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Day 1: Govindghat to Ghangaria
We started our trek to Ghangaria after a langar in gurudwara. The delight of visiting gurudwara is always amazing as it gives peace to one’s soul and it is open for everyone – regardless of beliefs, caste or colour. After walking 1 km, our guide advised us to submit our luggage to the porter as he thought we could not carry it anymore! We enjoyed a cup of tea and pakodas at Barsati Wali Chai ki Dukan. The course to Ghangaria goes along the River Lakshman Ganga for most of the way. It was quite a smooth trek as I didn’t have to trek uphill.

It was not only us, as there were hundreds of people who were going up in palkis and horses. Moreover, beautiful streams, waterfalls and lush greenery on our way hypnotized us. While trekking to this sublime beauty, we came across isolated hamlets, oak forests and diverse species of flora and fauna. We covered around 13 km to reach Ghangaria, we spent a night at Garhwal Mandal Vikas Nigam.

Day 2: Ghangaria to VOF
We woke up to a stunning view of sunrise amidst the ravishing panorama of lush green mountains. After breakfast, we started our way to VOF. The striking mountains helped us to regain our energy. A trail was filled with beautiful flowers and we finally scaled to Valley of Flowers. My eyes were glazed by an incredible sight of different kinds of flowers I had never even dreamt of. I enjoyed a sight of majestic flowers such as Balsam, Dwarf Globe, Brahma Kamal and Marsh Marigold. These exotic flowers were spread like a flower bed sheet that was stretched over an expanse of 87.50 km. A quote that comes to my mind as I write this is, ‘Nature is never in a hurry, yet everything is accomplished’.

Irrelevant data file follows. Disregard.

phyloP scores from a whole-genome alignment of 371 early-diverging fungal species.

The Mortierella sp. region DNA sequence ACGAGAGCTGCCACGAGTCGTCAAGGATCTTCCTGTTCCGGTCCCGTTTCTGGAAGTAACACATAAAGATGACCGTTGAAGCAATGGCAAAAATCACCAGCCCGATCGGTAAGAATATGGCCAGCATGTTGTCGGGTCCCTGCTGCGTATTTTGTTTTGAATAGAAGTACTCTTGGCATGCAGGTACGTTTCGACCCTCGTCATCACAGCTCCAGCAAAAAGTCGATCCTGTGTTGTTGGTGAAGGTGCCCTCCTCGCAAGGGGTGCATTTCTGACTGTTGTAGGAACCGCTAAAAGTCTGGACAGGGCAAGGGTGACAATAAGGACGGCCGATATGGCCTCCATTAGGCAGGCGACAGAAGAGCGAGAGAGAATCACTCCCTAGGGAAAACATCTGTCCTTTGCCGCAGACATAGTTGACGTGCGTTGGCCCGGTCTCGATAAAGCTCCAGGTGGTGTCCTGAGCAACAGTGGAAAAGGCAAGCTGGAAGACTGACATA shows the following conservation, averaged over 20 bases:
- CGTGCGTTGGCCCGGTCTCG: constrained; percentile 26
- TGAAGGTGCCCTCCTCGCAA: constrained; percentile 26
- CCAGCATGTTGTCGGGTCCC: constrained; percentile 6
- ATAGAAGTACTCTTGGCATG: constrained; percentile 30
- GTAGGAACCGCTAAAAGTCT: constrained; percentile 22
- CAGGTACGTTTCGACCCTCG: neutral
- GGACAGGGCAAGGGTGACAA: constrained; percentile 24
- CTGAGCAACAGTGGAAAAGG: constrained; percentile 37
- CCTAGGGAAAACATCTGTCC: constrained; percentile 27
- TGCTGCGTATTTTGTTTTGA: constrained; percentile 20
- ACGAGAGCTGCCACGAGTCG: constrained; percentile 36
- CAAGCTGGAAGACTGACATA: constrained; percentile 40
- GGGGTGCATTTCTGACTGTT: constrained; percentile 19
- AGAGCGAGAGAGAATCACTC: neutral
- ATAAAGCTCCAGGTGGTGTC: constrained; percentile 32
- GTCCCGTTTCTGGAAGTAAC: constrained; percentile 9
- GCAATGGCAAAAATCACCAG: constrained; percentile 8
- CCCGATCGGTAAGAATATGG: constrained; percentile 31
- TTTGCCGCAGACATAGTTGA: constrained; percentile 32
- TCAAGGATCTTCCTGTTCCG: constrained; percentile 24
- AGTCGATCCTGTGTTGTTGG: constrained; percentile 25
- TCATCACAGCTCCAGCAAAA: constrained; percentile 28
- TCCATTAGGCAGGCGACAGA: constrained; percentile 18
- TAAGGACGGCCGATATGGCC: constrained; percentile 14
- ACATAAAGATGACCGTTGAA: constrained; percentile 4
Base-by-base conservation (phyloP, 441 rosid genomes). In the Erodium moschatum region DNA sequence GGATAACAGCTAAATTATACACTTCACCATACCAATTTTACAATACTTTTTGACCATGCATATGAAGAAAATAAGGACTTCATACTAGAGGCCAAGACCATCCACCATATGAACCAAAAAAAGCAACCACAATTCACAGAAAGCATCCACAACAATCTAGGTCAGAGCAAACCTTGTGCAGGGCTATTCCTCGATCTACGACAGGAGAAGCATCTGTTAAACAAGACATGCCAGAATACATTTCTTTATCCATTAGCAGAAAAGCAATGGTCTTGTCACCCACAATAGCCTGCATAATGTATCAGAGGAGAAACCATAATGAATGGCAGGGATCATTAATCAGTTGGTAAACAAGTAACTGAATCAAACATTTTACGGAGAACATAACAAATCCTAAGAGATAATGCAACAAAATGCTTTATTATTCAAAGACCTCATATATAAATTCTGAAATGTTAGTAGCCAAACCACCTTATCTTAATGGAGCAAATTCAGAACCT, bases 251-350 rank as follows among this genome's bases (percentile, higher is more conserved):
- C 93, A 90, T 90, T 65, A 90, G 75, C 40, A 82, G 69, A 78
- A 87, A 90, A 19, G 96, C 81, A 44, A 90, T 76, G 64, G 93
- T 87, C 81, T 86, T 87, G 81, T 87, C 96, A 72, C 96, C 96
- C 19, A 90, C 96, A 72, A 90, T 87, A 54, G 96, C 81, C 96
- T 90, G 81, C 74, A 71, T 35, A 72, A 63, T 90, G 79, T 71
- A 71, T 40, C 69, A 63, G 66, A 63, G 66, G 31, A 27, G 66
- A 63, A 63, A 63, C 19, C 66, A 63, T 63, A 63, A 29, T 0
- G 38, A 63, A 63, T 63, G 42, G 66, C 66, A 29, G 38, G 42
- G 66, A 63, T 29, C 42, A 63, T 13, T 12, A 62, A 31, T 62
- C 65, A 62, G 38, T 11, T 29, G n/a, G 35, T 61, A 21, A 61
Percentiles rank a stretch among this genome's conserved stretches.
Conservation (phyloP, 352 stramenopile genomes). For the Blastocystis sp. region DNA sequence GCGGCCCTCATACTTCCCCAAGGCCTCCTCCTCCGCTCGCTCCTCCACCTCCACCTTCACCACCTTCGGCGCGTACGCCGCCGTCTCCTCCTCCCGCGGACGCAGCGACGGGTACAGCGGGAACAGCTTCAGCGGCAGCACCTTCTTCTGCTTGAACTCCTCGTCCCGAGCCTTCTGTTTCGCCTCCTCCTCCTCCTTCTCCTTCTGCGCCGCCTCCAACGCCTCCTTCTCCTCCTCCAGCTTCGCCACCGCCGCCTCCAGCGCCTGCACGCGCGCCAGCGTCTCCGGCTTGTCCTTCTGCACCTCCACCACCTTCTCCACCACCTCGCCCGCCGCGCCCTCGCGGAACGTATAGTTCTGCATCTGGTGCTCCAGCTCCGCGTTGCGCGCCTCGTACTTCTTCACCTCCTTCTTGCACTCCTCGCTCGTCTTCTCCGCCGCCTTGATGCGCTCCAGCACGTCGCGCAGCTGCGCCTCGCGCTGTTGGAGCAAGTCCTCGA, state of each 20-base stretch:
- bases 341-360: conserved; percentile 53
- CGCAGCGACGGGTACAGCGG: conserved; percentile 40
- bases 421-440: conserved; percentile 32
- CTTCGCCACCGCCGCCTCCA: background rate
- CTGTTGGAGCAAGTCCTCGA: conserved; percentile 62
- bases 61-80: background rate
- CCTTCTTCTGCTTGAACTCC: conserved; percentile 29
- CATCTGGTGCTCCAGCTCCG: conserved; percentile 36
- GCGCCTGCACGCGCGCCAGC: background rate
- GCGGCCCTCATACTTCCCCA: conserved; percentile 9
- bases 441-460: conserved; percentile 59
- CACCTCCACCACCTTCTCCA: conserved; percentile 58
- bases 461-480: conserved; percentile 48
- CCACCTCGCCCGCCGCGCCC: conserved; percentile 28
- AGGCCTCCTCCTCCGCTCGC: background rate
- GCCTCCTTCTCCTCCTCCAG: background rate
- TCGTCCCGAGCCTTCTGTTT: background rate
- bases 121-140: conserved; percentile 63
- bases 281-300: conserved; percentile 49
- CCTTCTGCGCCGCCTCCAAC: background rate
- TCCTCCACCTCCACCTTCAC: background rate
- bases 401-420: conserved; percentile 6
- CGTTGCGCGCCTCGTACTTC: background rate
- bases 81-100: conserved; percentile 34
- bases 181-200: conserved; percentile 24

A unique blend of snow-capped mountains, green meadows, and white clouds made our trek a dreamlike adventure. After spending 2 hours at VOF, we descended to our base camp where our guide had arranged a bonfire night and dinner for us.

Day 3: Ghangaria to Hemkund Sahib
We woke up early in the morning and started our trek to Hemkund Sahib, a revered site for Punjabis and Sikhs. It was a 7 km long expedition which began with a gradual incline through the Himalayas. On the way, we clicked several pictures of grazing cows and goats, stunning waterfall and lakes. It was like a tea house trek, as the course was lined with a number of tea plants. After two hours of trekking, we reached the point where the views of snow-capped mountains started getting better. Later, we reached a river gorge from where the oxygen levels started reducing. Somehow, we managed to reach the Hemkund Sahib gurdwara bang on time and the Hemkund Lake was just behind it. We paid homage at Laxman Mandir. We spent around 3 hours there and later descended back to Ghangaria.

Exquisite!

Spend some time in the serene lap of nature and visit this tranquil bed of flowers overlooked by towering Himalayan peaks. Don’t miss out on capturing some beautiful pictures when you do!

About Author

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Tushar
I am an engineer by education, but a blogger by choice. With a keen interest in portrait and nature photography, I never forget to carry my DSLR when on an outing or celebrating special occasions with dear ones. In free time, I love to read and write blogs, or stay busy with my kiddo.